Use this URL to cite or link to this record in EThOS: https://ethos.bl.uk/OrderDetails.do?uin=uk.bl.ethos.298126
Title: Domain-general and domain-specific deficits in autism and dyslexia
Author: Scheuffgen, Kristina
ISNI:       0000 0001 3555 0043
Awarding Body: University of London
Current Institution: University College London (University of London)
Date of Award: 1998
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Abstract:
The work presented in the thesis is based on the assumption that two types of cognitive processes can be differentiated, domain-specific (i.e. modular) and domain-general (i.e. central) processes. Autism and dyslexia are viewed as disorders with domain-specific deficits, while mental retardation is viewed as a disorder in central processing. Using Anderson's (1986) inspection time paradigm it was shown that central processing speed was intact in autism and dyslexia but impaired in mental retardation. The modularity status of phonological processing was investigated using the Phonological Assessment Battery. It was found that test performances did not only require intact phonological skills, but also intact domain-general functioning. The interaction between modular and central processes was studied by examining surface form retention levels for scrambled and ordered stories. The results showed that the autistic group had enhanced, the dyslexic and MLD groups suppressed surface form retention levels. It was further found that half of the subjects in the autistic group were hyperlexic, and that these subjects, in particular, represented enhanced levels of surface form. It was suggested that weak central coherence could explain this finding. Poor surface form retention in dyslexia was viewed as a secondary consequence of the phonological processing deficit. Representation of gist was examined for the same stories and in the same conditions, showing that enhanced piecemeal processing of text in the hyperlexic group was accompanied by poorer gist representation for ordered stories. The dyslexic and the MLD group were unimpaired in gist representation. These findings indicated that the abnormality in central processing in autism (i.e. weak central coherence) affected both low-level (surface form) and high-level (gist representation) central processes. In dyslexia gist representation was unaffected by modular, phonological processing deficits. The hyperlexic and non-hyperlexic subgroups were further investigated with respect to differences in the degree of weak central coherence, executive and Theory of Mind dysfunctioning. The results indicated that weak central coherence might be contributing factor in hyperlexic developments. There were no group differences in ToM, but some indication that hyperlexic subjects had greater executive function impairments.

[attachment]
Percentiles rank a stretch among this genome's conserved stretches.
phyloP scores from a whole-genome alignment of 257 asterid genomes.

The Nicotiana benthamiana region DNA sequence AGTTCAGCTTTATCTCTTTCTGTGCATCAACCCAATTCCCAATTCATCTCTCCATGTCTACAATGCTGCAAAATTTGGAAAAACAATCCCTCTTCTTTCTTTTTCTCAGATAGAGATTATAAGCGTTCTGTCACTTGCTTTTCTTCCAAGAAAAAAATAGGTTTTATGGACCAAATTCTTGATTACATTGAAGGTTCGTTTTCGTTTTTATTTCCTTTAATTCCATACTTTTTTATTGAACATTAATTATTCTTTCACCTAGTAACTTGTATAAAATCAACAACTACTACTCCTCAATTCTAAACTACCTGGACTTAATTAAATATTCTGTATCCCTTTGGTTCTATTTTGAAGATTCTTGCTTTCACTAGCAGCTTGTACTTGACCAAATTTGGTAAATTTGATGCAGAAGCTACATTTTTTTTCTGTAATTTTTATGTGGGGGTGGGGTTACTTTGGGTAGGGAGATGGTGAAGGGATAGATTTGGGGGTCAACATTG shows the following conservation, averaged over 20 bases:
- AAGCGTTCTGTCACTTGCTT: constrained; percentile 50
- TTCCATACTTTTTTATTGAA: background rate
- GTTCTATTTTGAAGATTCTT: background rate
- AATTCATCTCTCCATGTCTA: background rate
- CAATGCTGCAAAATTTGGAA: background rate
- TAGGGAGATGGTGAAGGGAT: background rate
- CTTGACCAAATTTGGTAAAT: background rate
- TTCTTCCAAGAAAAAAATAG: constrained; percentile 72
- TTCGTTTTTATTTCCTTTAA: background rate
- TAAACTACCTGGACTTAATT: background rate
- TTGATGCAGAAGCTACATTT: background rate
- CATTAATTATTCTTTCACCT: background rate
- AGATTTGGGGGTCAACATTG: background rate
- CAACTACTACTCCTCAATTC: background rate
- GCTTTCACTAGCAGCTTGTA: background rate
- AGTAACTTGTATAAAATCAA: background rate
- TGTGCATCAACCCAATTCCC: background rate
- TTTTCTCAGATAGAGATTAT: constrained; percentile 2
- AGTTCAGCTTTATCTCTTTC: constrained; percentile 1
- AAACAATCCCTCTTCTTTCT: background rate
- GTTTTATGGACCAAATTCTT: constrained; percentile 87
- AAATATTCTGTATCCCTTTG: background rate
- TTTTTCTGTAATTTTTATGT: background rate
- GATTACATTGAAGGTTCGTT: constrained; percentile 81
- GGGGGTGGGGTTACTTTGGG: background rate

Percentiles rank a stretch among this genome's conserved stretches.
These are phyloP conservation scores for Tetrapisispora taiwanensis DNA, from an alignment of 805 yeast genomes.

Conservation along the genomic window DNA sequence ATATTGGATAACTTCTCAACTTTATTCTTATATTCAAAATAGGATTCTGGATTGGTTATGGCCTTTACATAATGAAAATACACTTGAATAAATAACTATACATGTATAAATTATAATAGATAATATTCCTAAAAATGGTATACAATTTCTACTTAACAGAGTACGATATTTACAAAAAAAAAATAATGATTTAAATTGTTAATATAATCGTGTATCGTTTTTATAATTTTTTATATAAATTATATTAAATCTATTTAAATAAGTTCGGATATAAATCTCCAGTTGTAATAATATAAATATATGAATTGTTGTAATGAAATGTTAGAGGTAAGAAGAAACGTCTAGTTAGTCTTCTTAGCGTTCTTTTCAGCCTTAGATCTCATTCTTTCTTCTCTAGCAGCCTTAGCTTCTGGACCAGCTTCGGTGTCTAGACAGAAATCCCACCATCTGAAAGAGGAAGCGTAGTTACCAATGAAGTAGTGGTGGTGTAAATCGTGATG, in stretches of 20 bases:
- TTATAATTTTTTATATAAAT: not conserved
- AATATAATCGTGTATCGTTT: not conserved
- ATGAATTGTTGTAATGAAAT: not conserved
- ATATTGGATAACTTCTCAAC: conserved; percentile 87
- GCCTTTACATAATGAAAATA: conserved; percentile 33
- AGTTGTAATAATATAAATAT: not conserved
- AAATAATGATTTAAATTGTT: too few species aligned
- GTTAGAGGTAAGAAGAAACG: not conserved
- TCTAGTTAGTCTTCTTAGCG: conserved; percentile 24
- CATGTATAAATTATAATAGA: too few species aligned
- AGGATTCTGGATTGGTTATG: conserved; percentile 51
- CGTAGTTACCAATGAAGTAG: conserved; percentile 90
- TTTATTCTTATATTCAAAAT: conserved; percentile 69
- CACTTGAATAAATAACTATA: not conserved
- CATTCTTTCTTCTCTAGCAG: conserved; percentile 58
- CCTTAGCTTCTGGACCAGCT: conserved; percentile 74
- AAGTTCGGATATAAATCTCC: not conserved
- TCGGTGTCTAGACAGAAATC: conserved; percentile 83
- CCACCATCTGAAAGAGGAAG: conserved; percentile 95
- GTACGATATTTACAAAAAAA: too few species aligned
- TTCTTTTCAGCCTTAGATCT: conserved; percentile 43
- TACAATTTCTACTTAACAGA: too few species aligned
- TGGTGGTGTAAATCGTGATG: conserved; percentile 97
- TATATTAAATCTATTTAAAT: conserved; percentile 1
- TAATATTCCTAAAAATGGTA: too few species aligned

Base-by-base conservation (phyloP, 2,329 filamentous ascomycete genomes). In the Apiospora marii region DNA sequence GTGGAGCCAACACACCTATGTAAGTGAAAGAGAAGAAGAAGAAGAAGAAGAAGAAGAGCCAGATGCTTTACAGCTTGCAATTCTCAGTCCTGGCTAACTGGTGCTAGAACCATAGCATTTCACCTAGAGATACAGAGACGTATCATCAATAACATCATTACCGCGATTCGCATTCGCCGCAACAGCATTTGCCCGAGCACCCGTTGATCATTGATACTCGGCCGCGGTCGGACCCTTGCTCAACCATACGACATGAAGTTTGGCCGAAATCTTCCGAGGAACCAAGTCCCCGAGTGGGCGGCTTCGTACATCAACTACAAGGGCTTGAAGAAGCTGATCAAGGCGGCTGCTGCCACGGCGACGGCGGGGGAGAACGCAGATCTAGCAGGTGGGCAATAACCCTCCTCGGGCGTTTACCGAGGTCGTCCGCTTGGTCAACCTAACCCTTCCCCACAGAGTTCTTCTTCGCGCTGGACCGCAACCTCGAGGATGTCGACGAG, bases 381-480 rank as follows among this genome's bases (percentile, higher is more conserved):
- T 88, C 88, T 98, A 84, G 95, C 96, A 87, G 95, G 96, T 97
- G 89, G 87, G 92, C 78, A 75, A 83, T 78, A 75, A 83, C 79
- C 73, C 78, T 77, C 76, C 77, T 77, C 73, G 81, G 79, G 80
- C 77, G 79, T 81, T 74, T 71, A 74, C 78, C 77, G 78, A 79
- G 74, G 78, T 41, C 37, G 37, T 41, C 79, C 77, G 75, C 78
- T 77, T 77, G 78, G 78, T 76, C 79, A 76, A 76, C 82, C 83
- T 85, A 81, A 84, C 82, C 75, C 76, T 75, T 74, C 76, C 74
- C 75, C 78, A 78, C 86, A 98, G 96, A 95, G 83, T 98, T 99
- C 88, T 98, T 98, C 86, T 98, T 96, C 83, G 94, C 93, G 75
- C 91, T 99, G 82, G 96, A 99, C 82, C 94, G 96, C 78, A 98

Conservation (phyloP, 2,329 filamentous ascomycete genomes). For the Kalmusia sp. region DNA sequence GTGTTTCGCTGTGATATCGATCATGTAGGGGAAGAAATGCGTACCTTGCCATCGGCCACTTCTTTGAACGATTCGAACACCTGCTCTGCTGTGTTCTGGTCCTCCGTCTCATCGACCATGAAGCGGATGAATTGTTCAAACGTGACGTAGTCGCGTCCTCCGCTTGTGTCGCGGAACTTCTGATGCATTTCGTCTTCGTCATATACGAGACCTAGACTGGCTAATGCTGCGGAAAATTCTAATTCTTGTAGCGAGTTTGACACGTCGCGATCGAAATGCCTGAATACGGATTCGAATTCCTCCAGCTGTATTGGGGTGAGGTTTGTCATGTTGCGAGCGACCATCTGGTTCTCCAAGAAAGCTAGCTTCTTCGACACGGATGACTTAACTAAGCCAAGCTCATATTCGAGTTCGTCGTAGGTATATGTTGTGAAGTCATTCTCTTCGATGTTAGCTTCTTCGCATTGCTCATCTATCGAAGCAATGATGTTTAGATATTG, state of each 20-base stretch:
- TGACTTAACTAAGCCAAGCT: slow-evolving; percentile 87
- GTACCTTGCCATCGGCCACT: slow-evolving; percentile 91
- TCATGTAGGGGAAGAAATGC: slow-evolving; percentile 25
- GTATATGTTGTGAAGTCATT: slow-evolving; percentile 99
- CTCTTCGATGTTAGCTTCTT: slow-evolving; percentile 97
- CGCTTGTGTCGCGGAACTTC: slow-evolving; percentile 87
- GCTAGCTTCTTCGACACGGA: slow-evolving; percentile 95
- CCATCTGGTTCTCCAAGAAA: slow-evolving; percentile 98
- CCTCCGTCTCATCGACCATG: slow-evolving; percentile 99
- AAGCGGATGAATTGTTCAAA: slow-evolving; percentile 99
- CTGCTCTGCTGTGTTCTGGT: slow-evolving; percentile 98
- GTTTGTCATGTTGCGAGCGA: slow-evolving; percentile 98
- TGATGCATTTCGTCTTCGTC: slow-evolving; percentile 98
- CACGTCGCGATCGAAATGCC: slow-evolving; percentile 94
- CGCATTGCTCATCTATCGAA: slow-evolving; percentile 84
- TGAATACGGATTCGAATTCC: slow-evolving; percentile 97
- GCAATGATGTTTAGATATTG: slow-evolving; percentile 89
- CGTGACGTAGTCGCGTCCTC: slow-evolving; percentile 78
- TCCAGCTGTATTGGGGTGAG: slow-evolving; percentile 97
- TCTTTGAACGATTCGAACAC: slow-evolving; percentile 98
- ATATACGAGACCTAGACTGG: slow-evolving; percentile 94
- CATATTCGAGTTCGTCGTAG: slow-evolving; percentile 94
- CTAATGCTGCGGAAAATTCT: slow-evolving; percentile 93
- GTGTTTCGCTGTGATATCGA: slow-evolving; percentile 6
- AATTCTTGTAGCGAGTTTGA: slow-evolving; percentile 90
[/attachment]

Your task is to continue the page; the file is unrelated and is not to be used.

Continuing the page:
Supervisor: Not available Sponsor: Not available
Qualification Name: Thesis (Ph.D.) Qualification Level: Doctoral
EThOS ID: uk.bl.ethos.298126  DOI: Not available
Keywords: Psychology
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